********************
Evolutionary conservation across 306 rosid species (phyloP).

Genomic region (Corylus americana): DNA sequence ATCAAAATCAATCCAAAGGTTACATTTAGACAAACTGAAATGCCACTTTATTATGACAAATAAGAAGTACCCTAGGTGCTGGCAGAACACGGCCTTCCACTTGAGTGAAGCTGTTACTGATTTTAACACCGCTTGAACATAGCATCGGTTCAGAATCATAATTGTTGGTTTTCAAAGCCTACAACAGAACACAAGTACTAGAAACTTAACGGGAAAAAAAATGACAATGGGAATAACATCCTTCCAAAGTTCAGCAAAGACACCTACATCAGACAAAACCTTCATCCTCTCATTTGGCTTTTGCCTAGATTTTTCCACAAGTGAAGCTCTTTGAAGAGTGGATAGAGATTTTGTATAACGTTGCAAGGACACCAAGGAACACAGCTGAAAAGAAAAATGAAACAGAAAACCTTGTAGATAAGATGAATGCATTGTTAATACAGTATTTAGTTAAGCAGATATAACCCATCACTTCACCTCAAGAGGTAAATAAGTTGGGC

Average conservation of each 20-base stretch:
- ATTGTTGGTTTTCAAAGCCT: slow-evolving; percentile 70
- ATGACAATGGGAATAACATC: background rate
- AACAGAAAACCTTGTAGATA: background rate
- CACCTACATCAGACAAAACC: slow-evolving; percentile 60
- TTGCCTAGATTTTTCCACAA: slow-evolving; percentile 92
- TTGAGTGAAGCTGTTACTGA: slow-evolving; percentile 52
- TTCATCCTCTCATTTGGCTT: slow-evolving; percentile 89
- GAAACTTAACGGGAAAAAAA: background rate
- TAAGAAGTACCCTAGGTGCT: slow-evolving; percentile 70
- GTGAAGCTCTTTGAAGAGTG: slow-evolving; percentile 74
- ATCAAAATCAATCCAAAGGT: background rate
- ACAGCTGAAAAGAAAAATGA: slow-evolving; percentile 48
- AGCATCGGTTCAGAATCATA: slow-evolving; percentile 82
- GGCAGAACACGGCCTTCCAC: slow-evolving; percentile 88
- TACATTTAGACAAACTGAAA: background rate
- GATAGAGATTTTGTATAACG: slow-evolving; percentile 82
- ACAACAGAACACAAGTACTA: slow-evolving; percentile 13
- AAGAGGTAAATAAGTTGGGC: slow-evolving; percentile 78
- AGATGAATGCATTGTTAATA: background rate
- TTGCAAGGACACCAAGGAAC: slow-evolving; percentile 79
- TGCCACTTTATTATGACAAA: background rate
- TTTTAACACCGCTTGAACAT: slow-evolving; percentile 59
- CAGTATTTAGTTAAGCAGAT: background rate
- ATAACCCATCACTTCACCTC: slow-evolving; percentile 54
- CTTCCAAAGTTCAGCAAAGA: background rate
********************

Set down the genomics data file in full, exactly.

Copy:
Evolutionary conservation across 306 rosid species (phyloP).

Genomic region (Corylus americana): DNA sequence ATCAAAATCAATCCAAAGGTTACATTTAGACAAACTGAAATGCCACTTTATTATGACAAATAAGAAGTACCCTAGGTGCTGGCAGAACACGGCCTTCCACTTGAGTGAAGCTGTTACTGATTTTAACACCGCTTGAACATAGCATCGGTTCAGAATCATAATTGTTGGTTTTCAAAGCCTACAACAGAACACAAGTACTAGAAACTTAACGGGAAAAAAAATGACAATGGGAATAACATCCTTCCAAAGTTCAGCAAAGACACCTACATCAGACAAAACCTTCATCCTCTCATTTGGCTTTTGCCTAGATTTTTCCACAAGTGAAGCTCTTTGAAGAGTGGATAGAGATTTTGTATAACGTTGCAAGGACACCAAGGAACACAGCTGAAAAGAAAAATGAAACAGAAAACCTTGTAGATAAGATGAATGCATTGTTAATACAGTATTTAGTTAAGCAGATATAACCCATCACTTCACCTCAAGAGGTAAATAAGTTGGGC

Average conservation of each 20-base stretch:
- ATTGTTGGTTTTCAAAGCCT: slow-evolving; percentile 70
- ATGACAATGGGAATAACATC: background rate
- AACAGAAAACCTTGTAGATA: background rate
- CACCTACATCAGACAAAACC: slow-evolving; percentile 60
- TTGCCTAGATTTTTCCACAA: slow-evolving; percentile 92
- TTGAGTGAAGCTGTTACTGA: slow-evolving; percentile 52
- TTCATCCTCTCATTTGGCTT: slow-evolving; percentile 89
- GAAACTTAACGGGAAAAAAA: background rate
- TAAGAAGTACCCTAGGTGCT: slow-evolving; percentile 70
- GTGAAGCTCTTTGAAGAGTG: slow-evolving; percentile 74
- ATCAAAATCAATCCAAAGGT: background rate
- ACAGCTGAAAAGAAAAATGA: slow-evolving; percentile 48
- AGCATCGGTTCAGAATCATA: slow-evolving; percentile 82
- GGCAGAACACGGCCTTCCAC: slow-evolving; percentile 88
- TACATTTAGACAAACTGAAA: background rate
- GATAGAGATTTTGTATAACG: slow-evolving; percentile 82
- ACAACAGAACACAAGTACTA: slow-evolving; percentile 13
- AAGAGGTAAATAAGTTGGGC: slow-evolving; percentile 78
- AGATGAATGCATTGTTAATA: background rate
- TTGCAAGGACACCAAGGAAC: slow-evolving; percentile 79
- TGCCACTTTATTATGACAAA: background rate
- TTTTAACACCGCTTGAACAT: slow-evolving; percentile 59
- CAGTATTTAGTTAAGCAGAT: background rate
- ATAACCCATCACTTCACCTC: slow-evolving; percentile 54
- CTTCCAAAGTTCAGCAAAGA: background rate